VIEW OF THE DRUIDS IN THE CLASSICAL WORLD
The Alexandrians had a profound interest in what they saw as the pure and simple wisdom of the Druids. Their view, like that propounded in the Book of Genesis, was that Man had fallen from Grace and that - developed society was deficient compared to the Golden Age of the past. They shared this opinion with many other thinkers of Classical antiquity, notably the eighth-century BC Greek poet Hesiod and the first-century AD Roman, Lucretius.
Early Classical Writers on the Druids
Philosophers, as we may call them, and men learned in religious
affairs are unusually honoured among them [the Gauls] and are
called by them Druids. And it is a custom of theirs that no
one should perform a sacrifice without a "philosopher";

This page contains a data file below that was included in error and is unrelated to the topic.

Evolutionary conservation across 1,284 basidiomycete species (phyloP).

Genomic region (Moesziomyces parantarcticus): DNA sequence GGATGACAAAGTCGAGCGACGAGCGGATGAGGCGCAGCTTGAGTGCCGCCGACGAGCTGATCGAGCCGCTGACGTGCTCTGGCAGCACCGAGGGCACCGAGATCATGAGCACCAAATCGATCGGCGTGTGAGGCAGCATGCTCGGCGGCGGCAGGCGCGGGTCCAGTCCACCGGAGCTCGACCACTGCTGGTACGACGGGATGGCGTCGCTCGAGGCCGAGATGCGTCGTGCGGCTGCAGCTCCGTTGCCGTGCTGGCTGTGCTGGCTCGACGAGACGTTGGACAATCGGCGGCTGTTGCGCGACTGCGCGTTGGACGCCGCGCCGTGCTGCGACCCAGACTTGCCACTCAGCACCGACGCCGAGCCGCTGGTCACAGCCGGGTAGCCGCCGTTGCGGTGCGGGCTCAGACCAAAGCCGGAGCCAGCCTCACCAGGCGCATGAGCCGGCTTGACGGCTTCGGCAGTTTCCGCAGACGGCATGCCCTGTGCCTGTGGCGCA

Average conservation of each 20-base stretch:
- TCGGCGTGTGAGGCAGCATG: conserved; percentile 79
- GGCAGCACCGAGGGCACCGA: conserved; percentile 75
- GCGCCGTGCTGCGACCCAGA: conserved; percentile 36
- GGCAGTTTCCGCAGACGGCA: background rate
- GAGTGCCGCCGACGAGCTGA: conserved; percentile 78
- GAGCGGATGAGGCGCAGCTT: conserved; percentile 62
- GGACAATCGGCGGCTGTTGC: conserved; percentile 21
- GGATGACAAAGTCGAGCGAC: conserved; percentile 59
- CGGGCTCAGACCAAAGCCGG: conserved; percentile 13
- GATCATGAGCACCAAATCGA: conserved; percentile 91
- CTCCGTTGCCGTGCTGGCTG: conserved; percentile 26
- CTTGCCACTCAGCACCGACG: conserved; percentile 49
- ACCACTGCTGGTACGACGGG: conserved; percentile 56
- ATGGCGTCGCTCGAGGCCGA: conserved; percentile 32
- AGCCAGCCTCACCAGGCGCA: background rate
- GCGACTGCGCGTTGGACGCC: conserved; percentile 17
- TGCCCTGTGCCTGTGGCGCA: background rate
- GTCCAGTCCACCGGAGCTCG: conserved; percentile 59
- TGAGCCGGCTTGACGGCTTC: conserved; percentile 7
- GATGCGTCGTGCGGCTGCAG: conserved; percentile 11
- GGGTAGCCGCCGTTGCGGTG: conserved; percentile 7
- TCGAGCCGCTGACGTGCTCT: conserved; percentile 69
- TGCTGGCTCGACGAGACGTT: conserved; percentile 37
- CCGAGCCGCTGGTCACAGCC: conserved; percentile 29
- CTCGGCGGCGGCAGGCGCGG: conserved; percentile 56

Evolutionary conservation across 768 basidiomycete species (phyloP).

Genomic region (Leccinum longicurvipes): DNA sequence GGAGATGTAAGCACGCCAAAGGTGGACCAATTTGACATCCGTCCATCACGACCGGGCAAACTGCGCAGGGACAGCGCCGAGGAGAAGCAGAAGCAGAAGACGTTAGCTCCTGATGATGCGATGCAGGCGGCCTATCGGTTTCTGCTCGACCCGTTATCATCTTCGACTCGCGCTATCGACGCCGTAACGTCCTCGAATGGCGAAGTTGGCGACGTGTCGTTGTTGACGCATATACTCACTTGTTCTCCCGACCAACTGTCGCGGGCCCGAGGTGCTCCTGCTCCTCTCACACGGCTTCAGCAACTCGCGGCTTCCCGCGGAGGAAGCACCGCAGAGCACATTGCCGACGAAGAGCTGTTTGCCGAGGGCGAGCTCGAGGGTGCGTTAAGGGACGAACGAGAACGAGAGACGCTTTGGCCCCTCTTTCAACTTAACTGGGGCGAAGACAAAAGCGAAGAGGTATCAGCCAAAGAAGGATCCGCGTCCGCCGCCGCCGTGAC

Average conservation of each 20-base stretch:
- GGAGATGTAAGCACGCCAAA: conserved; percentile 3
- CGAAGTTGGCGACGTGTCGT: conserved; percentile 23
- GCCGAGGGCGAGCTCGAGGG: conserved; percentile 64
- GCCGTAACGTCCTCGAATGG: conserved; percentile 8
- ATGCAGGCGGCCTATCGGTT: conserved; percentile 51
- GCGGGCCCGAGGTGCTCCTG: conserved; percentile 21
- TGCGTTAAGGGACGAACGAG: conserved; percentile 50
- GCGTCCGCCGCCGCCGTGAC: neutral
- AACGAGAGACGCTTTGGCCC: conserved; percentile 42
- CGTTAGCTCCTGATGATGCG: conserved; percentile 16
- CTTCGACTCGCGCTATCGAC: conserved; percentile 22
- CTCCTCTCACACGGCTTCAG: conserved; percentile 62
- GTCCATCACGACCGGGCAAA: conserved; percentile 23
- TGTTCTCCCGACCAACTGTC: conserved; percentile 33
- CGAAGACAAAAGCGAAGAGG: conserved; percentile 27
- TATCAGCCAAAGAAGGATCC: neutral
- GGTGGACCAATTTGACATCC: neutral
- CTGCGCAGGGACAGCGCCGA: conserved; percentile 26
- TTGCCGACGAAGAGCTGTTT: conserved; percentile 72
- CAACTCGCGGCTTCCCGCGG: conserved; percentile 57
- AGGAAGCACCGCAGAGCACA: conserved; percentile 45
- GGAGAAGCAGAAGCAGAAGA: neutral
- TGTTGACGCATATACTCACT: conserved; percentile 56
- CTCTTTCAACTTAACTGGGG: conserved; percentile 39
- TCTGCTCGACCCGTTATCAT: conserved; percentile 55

for thank-offerings should be rendered to the gods, they say,
by the hands of men who are experienced in the nature of the
divine, and who speak, as it were, the language of the gods
- Diodorus Siculus, Library of History V, 31,1-5
(1st cent. BC)
How reliable were classical writers on the Druids ?
the face of it, we should expect the earlier sources to be the
most trustworthy, because they were written at, or just after,
a time when Druids were still an active force. Posidonius visited
Gaul, and Caesar spent nearly ten years there. Pliny, Lucan
and Tacitus were all contemporary with the early imperial attempts
to eradicate Druidism; but these earlier chroniclers of the
Druids all had an agenda other than mere historical recording.